Subscribe to the Magazine for free.
Subscribe for free to keep reading, If you are already subscribed, enter your email address to log back in.
Thanks for subscribing!
Oops! Something went wrong while submitting the form.
Are you a healthcare practitioner?
Thanks for subscribing!
Oops! Something went wrong while submitting the form.

IBS vs IBD: Know The Symptoms

IBS vs IBD: Know The Symptoms

Irritable bowel syndrome (IBS) and inflammatory bowel disease (IBD) may sound similar, but they are actually two very different health conditions with equally different treatment options. Together, they affect over 11% of the population - 0.8% of people experience IBD, while over 10% will experience IBS at some point in their lives.

But what exactly is the difference between IBS and IBS, and how can you tell for sure which one you have?

Knowing whether you have IBS or IBD can make all of the difference in how you recover from the gastrointestinal symptoms that are impacting your life.

This article will discuss the differences between IBS and IBD and how to use state-of-the-art testing to heal IBS and IBS using a functional medicine approach.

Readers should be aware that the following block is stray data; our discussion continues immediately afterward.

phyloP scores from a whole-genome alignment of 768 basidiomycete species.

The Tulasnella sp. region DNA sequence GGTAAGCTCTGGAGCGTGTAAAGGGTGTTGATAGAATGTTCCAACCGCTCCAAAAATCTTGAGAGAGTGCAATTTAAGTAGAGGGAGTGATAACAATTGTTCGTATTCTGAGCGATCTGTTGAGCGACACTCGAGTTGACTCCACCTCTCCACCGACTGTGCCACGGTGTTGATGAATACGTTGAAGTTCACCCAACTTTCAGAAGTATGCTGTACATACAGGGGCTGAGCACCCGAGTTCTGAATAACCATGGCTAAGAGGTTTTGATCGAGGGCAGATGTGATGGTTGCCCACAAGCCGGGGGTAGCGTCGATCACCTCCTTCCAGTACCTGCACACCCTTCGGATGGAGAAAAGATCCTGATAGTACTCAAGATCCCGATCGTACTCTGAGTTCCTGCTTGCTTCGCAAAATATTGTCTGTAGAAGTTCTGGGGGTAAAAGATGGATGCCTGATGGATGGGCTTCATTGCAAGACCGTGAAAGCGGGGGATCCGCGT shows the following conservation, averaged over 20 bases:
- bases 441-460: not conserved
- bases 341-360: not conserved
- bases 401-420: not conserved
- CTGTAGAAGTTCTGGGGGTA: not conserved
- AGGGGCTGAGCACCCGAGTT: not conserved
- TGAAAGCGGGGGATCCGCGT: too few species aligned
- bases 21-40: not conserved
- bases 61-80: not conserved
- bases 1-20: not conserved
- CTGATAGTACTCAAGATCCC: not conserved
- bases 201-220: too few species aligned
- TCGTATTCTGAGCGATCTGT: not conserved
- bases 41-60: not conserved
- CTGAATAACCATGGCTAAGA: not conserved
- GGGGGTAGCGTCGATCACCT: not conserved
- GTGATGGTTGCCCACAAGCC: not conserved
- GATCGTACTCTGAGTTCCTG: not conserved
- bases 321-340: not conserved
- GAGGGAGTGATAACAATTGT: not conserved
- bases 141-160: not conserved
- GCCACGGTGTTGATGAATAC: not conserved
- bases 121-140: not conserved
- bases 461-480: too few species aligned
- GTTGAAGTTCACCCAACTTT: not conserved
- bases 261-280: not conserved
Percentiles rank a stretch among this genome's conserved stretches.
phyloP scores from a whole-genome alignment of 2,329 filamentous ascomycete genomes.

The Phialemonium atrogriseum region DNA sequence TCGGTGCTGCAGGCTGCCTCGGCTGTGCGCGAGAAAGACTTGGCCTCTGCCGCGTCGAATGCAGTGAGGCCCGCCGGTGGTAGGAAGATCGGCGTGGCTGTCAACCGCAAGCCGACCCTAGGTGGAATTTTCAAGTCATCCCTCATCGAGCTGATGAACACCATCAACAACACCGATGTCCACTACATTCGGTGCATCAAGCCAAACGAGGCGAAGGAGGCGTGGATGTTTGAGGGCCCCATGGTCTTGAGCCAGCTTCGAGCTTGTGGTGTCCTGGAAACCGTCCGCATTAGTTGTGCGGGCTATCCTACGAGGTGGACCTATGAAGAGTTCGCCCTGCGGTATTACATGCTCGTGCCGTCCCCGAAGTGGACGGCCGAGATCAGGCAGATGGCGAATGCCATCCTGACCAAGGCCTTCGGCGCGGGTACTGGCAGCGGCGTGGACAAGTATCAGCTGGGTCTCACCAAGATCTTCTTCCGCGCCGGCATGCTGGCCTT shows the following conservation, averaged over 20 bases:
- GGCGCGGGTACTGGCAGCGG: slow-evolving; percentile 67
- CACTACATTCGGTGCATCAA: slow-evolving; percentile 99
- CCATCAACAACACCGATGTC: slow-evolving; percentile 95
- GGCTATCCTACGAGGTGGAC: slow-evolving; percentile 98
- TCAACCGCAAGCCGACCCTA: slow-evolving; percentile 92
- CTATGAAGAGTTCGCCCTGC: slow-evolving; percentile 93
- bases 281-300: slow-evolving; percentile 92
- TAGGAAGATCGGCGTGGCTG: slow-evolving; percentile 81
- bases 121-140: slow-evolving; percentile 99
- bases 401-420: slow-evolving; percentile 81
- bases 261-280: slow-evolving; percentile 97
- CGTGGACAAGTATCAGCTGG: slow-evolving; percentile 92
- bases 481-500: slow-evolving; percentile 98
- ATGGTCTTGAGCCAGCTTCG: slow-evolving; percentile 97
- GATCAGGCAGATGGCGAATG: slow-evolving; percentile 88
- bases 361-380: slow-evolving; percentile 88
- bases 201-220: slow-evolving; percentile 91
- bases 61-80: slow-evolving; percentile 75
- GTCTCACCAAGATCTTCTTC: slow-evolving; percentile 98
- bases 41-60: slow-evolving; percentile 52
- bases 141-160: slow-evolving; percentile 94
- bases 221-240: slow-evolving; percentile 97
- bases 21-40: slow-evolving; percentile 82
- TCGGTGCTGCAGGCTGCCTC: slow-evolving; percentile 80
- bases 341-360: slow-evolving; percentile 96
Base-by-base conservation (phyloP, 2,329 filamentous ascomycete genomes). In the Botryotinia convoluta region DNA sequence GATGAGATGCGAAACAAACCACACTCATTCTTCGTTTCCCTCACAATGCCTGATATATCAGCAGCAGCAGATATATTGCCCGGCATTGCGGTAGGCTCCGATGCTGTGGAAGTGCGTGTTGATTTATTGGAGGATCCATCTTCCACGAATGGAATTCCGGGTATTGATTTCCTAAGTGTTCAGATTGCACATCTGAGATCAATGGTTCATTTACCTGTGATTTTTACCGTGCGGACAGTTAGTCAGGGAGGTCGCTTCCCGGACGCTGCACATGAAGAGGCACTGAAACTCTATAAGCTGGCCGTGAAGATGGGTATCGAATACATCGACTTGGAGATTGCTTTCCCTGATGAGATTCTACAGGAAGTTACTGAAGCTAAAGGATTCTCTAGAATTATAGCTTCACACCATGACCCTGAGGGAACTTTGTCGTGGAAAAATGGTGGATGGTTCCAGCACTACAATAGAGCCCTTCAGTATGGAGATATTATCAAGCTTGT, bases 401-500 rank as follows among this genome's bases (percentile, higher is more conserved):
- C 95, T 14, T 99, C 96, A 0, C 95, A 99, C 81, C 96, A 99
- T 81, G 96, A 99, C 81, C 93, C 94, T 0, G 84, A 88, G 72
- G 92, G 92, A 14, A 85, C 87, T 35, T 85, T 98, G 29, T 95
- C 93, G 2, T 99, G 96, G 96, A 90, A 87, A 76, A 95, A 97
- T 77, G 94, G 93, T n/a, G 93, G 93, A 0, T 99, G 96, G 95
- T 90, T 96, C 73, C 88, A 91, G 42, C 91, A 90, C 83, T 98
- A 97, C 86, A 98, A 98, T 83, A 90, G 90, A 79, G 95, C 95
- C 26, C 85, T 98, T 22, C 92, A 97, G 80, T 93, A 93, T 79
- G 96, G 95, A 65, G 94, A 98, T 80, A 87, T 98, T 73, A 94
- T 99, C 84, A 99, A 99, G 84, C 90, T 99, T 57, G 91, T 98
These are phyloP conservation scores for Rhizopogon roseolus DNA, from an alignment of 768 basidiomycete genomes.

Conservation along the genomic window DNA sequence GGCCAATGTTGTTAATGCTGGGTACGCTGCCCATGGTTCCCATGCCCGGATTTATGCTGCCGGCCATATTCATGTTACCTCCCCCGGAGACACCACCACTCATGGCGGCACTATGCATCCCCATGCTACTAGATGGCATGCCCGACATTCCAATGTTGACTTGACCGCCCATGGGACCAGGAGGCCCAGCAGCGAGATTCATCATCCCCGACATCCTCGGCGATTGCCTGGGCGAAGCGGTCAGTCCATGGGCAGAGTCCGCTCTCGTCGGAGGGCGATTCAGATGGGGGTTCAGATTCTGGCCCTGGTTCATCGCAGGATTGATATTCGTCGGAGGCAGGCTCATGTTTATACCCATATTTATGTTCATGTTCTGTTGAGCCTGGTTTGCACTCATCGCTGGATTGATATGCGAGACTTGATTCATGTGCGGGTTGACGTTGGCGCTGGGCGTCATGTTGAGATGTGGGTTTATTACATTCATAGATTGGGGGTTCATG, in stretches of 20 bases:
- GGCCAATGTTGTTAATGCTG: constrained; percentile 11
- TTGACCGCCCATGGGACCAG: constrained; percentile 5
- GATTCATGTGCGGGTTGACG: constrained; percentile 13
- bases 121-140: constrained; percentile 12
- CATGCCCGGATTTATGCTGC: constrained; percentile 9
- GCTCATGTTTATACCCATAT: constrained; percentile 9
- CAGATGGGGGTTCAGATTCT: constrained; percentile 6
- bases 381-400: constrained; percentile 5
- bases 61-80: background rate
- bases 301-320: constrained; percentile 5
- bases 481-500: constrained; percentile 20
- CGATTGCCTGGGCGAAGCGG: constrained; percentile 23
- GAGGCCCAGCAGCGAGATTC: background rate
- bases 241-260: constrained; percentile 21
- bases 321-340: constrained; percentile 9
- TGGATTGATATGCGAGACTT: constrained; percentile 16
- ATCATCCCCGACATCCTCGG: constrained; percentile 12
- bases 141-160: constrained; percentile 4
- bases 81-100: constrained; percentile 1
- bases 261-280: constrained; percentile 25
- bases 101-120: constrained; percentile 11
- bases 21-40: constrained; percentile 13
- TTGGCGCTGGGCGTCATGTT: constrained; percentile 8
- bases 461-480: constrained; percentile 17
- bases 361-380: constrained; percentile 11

[signup]

What is IBS?

Irritable bowel syndrome, or IBS, is a diagnosis based on symptoms of gastrointestinal discomfort and altered gastrointestinal function. It’s typically characterized by regular abdominal discomfort associated with changes in bowel habits like constipation and diarrhea.

IBS is considered a Functional Gastrointestinal Disorder (FGID) or Functional Bowel Disorder (FBD) - a disorder characterized by alterations in gut function rather than observable changes to anatomy or lab values. This means that - with IBS - you may hear from your doctor, “Everything looks normal,” even when things don’t feel that way.

IBS is a common condition that affects over 11% of the world’s population. Less than 50% of people with IBS symptoms seek medical care for their issues in any given year, meaning many people are suffering from IBS in silence - without the help that could improve their symptoms.

IBS affects people in female bodies at approximately 1.5-3.0 times the rate that it affects people in male bodies and tends to affect people under the age of 50 more frequently than those older than 50. It accounts for half of all referrals to gastroenterologists.

Irritable bowel syndrome can cause significant financial and health issues that impact work, social life, and more. IBS costs workers roughly $205 million annually in the U.S. in lost wages, productivity, and sick days. IBS accounts for over 600,000 office and emergency room visits in the U.S. each year.

These statistics collectively mean that if we could heal IBS for more people, we’d save billions across the globe each year, put more money back into people’s pockets, reduce emergency room visits, and reduce the burden on gastroenterology practices by half. Thankfully, there’s emerging evidence that functional medicine approaches to IBS may be able to do just that.